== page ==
Friday, March 5, 2010

A Simple Recipe

If it seems like it has been a little longer than usual since my last post, that’s because it has. You can blame a certain important international sporting event that has been going on for the past two weeks in my home country that has made me a captive to my television set. Life is back to normal now, though, and I want to share a dish with you that I made, incidentally, on the night of the opening ceremonies of said international sporting event. First, a little about the recipe’s source.Mark Bittman has been a favorite food writer of mine for quite some time. I follow his blog and I am a big fan of his book Food Matters. Bittman has also published an impressive number of cookbooks, many of which I have browsed and used. This particular recipe came from a book of his called Kitchen Express. It contains 404 recipes, organized by season. What makes this book unique is how the recipes are written: you won’t see lists of ingredients, precise instructions, or exact measurements anywhere. Each “recipe” is a short paragraph, giving general guidelines on what to do and how much of each ingredient to use. For example, here’s the recipe for “West Indian Pork Kebabs”:

Heat the broiler. In a bowl, combine some minced garlic, about a half teaspoon of ground allspice, a pinch of nutmeg, some fresh thyme leaves, a chopped small onion, and the juice of a lime. Toss this mixture with about a pound of pork shoulder cut into one-inch cubes. Thread the pork onto skewers and broil for about six minutes or until cooked through, turning to brown all sides evenly.
-Bittman, Mark. Kitchen Express. New York: Simon & Schuster, 2009. p 99.

Some cooks may not like this style, may even object to it, in fact, on the basis that these little paragraphs don’t constitute recipes. However, I happen to like it quite a lot. These are not recipes to be meticulously followed, never wavering from the directions given in black and white. These recipes are guidelines as, really, all recipes are. But by presenting his recipes in this format, Bittman seems to be encouraging his readers to experiment, to use these recipes as inspiration, rather than gospel.I put this concept to good practice when I made “Linguine with Butter, Parmesan, and Sage”, a simple classic of pasta tossed with sage-infused browned butter, a little pasta cooking water, and a bunch of freshly grated parmesan. I made a few simple changes: I used garlic and basil pasta from Trader Joe’s, and I added cubed, roasted butternut squash to the mix.The dish came out well, though I would make a few slight changes the next time I make it. I would definitely use plain linguine rather than the garlic and basil infused variety I tried this time. The flavor of the pasta took away from the delicate, nuttiness of the browned butter and the aromatic sage. Also, I would add less cooking liquid at the end than I did this time. I managed to actually water the whole thing down more than I’d like, so I’d be more careful with that the next time. All in all, though, a tasty, simple pasta dish to curl up with in front of an exciting television event. (Hint: the Oscars are on Sunday!)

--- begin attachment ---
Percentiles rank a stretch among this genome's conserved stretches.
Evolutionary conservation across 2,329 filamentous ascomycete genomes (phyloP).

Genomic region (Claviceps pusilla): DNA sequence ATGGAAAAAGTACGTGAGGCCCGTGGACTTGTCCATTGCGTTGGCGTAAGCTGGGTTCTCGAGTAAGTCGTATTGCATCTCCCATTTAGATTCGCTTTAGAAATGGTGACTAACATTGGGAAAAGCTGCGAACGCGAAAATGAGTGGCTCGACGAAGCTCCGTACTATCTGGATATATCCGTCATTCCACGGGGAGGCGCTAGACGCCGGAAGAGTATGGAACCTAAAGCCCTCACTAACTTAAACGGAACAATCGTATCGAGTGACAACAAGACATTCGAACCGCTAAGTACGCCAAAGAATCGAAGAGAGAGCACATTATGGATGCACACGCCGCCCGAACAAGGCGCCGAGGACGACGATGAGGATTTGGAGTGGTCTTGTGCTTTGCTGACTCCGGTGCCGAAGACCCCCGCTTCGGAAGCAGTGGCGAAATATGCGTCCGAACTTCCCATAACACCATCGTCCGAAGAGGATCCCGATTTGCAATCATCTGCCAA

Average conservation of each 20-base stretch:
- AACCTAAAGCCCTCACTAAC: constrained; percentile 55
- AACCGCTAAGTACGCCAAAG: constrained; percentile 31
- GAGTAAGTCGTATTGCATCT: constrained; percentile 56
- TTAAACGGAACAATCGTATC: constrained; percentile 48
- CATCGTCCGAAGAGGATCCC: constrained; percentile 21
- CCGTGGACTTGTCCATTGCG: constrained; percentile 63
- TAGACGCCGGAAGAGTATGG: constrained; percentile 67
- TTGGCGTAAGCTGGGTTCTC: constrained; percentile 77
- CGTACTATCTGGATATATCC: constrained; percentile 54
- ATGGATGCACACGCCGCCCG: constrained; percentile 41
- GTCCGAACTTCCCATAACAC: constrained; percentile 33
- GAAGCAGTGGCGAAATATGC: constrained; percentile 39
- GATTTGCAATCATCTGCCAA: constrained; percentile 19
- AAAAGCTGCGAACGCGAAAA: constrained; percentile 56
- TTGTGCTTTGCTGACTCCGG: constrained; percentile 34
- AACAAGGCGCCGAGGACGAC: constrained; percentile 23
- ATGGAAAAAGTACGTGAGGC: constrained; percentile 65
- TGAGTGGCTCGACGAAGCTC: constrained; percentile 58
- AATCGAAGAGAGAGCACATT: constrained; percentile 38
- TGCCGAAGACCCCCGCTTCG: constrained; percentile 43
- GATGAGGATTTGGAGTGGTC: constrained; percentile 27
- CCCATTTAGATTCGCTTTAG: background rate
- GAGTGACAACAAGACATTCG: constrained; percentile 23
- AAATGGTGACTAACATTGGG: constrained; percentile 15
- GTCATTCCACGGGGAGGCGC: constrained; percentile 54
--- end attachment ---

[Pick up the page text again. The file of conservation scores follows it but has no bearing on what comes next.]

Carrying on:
I like that Bittman challenges his readers to play with his recipes by presenting them in such a basic, stripped down way. When directions are more precisely given, it is more intimidating to waver from them. So while some cooks may feel thrown into the deep by a book like this one, I hope that they will take a chance on it and use it as an opportunity to be creative, and use a recipe as inspiration for a masterpiece of their own.In honor of Bittman, I will attempt to describe my version of his recipe as clearly and efficiently as he does.

Linguine with Butter, Parmesan, and Sage
Adapted from Mark Bittman’s Kitchen Express.

Peel, seed, and cut a medium butternut squash into ½” cubes. Toss with a couple tablespoons of olive oil and some salt and pepper, and roast in a 400 F oven until browned, 25-30 minutes. Cook linguine in salted, boiling water until al dente and reserving a couple ladles of the cooking liquid. Meanwhile, melt three tablespoons of butter, then add a few handfuls of sage leaves over medium-high heat. Cook until the sage leaves shrivel and the butter has begun to brown. Add the cooked pasta to the pan along with a third of a cup of the reserved liquid. Toss and cook about a minute longer, adding more cooking liquid if the pan gets dry. Toss in the roasted squash and a few handfuls of freshly grated parmesan cheese. Season to taste with salt and lots of freshly ground black pepper.

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